From our most excellent pals at Alligator Records:
- NOBLE “THIN MAN” WATTS: FEBRUARY 17, 1926 – AUGUST 24, 2004
Influential R&B and jazz saxophonist Noble “Thin Man” Watts, whose recording career began in 1954 and who shared stages with such musical luminaries as Chuck Berry, Buddy Holly and Jerry Lee Lewis, died on August 24 in his hometown of DeLand, Florida. He was 78.
Born in 1926, Watts worked raking leaves to pay for violin lessons as a boy before learning to play trumpet and saxophone in his teens. In 1942 he enrolled at Florida A&M University and played in the school’s esteemed marching band with soon-to-be jazz legends Cannonball Adderley and his brother, cornetist Nat Adderley.
The Griffin Brothers, one of Dot Records’ most popular touring R&B acts, hired Watts right after he finished college, and he toured with them for a time. In 1952, he joined famed baritone saxophonist Paul “Hucklebuck” Williams as a member of the house band for the groundbreaking TV show “Showtime At The Apollo.” Later on, he had a stint playing with Lionel Hampton’s big band. He also played on late ’50s tour packages behind the likes of Chuck Berry, Jerry Lee Lewis, Buddy Holly and the Everly Brothers.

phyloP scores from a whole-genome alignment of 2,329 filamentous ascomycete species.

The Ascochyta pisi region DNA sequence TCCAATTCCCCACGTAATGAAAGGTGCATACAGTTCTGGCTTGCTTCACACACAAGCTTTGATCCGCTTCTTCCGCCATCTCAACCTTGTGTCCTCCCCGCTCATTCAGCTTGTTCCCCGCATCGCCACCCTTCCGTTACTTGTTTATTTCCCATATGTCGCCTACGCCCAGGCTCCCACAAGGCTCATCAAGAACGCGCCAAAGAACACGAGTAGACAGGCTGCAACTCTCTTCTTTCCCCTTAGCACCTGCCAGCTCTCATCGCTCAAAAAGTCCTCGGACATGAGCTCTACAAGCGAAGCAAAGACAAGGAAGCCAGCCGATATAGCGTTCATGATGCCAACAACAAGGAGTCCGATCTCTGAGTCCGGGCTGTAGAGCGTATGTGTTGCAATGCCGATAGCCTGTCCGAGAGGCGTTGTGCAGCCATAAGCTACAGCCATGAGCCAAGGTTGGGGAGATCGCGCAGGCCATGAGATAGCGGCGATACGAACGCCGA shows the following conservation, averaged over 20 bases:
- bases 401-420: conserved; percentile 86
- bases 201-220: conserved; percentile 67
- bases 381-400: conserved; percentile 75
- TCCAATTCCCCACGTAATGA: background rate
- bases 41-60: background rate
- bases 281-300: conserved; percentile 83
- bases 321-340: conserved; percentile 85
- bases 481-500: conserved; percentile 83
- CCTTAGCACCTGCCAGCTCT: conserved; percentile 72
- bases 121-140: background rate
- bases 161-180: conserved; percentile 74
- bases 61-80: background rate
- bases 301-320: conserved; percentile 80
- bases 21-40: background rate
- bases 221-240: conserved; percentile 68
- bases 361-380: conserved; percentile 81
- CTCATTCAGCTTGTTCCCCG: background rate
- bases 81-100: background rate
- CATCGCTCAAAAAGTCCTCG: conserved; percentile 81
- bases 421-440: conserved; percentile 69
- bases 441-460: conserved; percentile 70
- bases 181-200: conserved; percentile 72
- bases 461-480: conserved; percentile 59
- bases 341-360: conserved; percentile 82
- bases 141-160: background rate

Watts first recording came in 1954 on DeLuxe Records. A 1956 single for VeeJay Records preceded his two-year association with New York’s Baton label. The song “Hard Times (The Slop)” brought Watts to the pop charts in 1957. Countless tours and performances – as well as a string of singles for various labels – kept Watts busy through the 1960s and into the 1970s.
A comeback album in 1987, RETURN OF THE THIN MAN, for Kingsnake Records (re-released by Alligator Records in 1990) received massive critical acclaim brought Watts to his largest audience. A 1993 album for the Ichiban label, KING OF THE BOOGIE SAX, kept Watts’ visibility high.
Although Watts performed less frequently in recent years, he did headline a DeLand, Florida concert in 2001 to celebrate his 75th birthday. He received an honory doctorate in 2000 from Stetson University in DeLand. In May 2004, the African American Museum of the Arts in his hometown dedicated an amphitheatre named after Watts.
Watts is survived by his wife, son, daughter, sister, five grand children and two great grandchildren.